Davenport OKs casino talks with Ingenus; options still considered


Share
Originally Posted Online: Jan. 30, 2013, 10:43 pm
Last Updated: Jan. 31, 2013, 9:37 am
Comment on this story | Print this story | Email this story
Related stories
By Stephen Elliott, selliott@qconline.com

Davenport officials have decided to pursue a two-casino plan for the city.

City officials have proposed buying the Rhythm City Casino from Isle of Capri for $46 million to $51 million and moving it from the Mississippi River to an undetermined land location.

In a 10-0 vote, the Davenport City Council on Wednesday night approved starting negotiations on a casino development agreement with Ingenus Management Consulting and Financial District Properties.

The city's negotiating team, led by Ald. Gene Meeker, At-Large, includes Mayor Bill Gluba; Alds. Jeff Justin, 6th Ward, and Bill Boom, 3rd Ward; city attorney Tom Warner; and city administrator Craig Malin.

Ingenus, out of Brainerd, Minn., and FTP, headed by managing principal Rodney Blackwell, proposes to build a hotel/casino at the confluence of Interstates 80 and 280 with 174,000 square feet of casino, hotel, restaurant and back-of-house space. Theyalso propose a second, smaller casino next to the River Center on an undeveloped parcel, owned by the city, along Second Street south.

In total, the development is estimated to cost $105 million.Last week, the city's casino consultant Gary Buettner said he thought the Ingenus proposal would give the city the most bang for its buck.

Wednesday's motion, however, also left the door open for Restoration St. Louis (RSL) to offer a revamped proposal of its own.

RSL had proposed a $155 million downtown casino/hotel. The project would have revitalized two historic sites -- the Parker and Putnam buildings -- while adding two more buildings and parking in an area bounded by Brady Street on the south and Second and Third streets on the north.

Earlier on Wednesday, city officials met representatives of RSL. Mayor Gluba said RSL officials were excited about possibly still being in the picture.

"Quite frankly, I asked them to go back and crunch their numbers," Mayor Gluba said. "If they want to be in this, they need to massage their numbers.

"There are no absolutes here."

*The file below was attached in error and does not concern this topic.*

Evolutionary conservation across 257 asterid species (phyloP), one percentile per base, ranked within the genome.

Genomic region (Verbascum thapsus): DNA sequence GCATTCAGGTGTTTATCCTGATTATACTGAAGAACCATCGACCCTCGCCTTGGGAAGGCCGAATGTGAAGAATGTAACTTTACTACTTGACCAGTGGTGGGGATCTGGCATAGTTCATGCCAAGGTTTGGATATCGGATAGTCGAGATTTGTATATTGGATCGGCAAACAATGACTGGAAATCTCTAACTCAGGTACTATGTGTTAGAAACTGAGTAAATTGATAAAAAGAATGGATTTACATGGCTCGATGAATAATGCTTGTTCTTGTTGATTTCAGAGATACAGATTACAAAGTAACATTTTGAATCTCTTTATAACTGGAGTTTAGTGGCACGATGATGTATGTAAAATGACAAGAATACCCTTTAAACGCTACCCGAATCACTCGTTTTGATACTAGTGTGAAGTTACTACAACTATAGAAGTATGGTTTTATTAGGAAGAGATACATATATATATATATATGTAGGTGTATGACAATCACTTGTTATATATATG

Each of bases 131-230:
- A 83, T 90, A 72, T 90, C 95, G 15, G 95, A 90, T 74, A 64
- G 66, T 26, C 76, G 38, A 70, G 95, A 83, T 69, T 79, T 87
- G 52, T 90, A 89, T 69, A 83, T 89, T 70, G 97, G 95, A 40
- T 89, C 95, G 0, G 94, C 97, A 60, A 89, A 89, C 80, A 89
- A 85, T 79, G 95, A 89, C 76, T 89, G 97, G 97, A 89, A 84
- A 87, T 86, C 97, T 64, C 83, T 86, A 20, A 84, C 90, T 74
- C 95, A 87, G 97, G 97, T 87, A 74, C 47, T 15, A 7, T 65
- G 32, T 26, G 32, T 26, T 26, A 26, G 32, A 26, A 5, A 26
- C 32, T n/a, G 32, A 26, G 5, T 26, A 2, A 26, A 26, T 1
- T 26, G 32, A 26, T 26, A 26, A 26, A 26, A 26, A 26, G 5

The city also plans to solicit competitive financial agreements with local financial institutions, Mayor Gluba said, adding the city may not issue general obligation bonds for the project.

"Both of these companies (Ingenus and RSL) said they could do this on borrowed money from banks," he said.

"We could get one of the union groups to use their pension fund money (to finance) as they do in Vegas," Mayor Gluba said. "Bonding may or may not come into play. Another possibility is to go to local banks and see if they want to do a national consortium.

Union members in the audience on Wednesday supported the Ingenus project.Marshall Douglas, treasurer of the International Union of Operating Engineers Local 150, said RSL wouldn't commit to hiring local people.

"We need jobs," Mr. Douglas said. "The interstate (casino) would provide that. You're putting in sewer, water, gas lines, electrical, streets -- that means jobs. It keeps the cycle going for the building trades."

Quad-City Federation of Labor President Dino Leone said good-paying jobs help filter more money into the local economy versus someone hired from outside the community.

Mayor Gluba also said on Wednesday night the proposal has a long way to go, noting the Riverboat Development Authority -- which holds the state gambling license in Davenport -- took no vote on an operator's contract at its meeting Wednesday.

"We're not going to get everyone to vote for it," Mayor Gluba said. "Some people on the RDA are totally philosophically against it. You're never going to convince them; that's the way it is."







Related Stories














 



Local events heading








  Today is Thursday, Aug. 21, the 233rd day of 2014. There are 132 days left in the year.

1864 -- 150 years ago: Sheriff McLaughlin had the misfortune to dislocate his right shoulder some days ago when his carriage upset. He is now able to walk about but has a very sore shoulder.
1889 -- 125 years ago: A kindergarten was started in the downtown district of Rock Island with the Misses Dodie Hawes and Grace Knowlton as teachers.
1914 -- 100 years ago: Pope Pius X died in Rome.
1939 -- 75 years ago: Rock Island's new theater was named Esquire.
1964 -- 50 years ago: The J.I. Case Co. plant in Bettendorf will add from 150 to 200 employees by Jan. 1 a spokesman for the company said today. The Bettendorf Works today had a payroll of 1,350, but an increased production schedule will require additional people.
1989 -- 25 years ago: The Illowa Council Boy Scouts of America reached and passed its campaign goal in a drive that began 14 months ago by raising more than $2.2 million for the expansion of Loud Thunder Reservation near Andalusia.






(More History)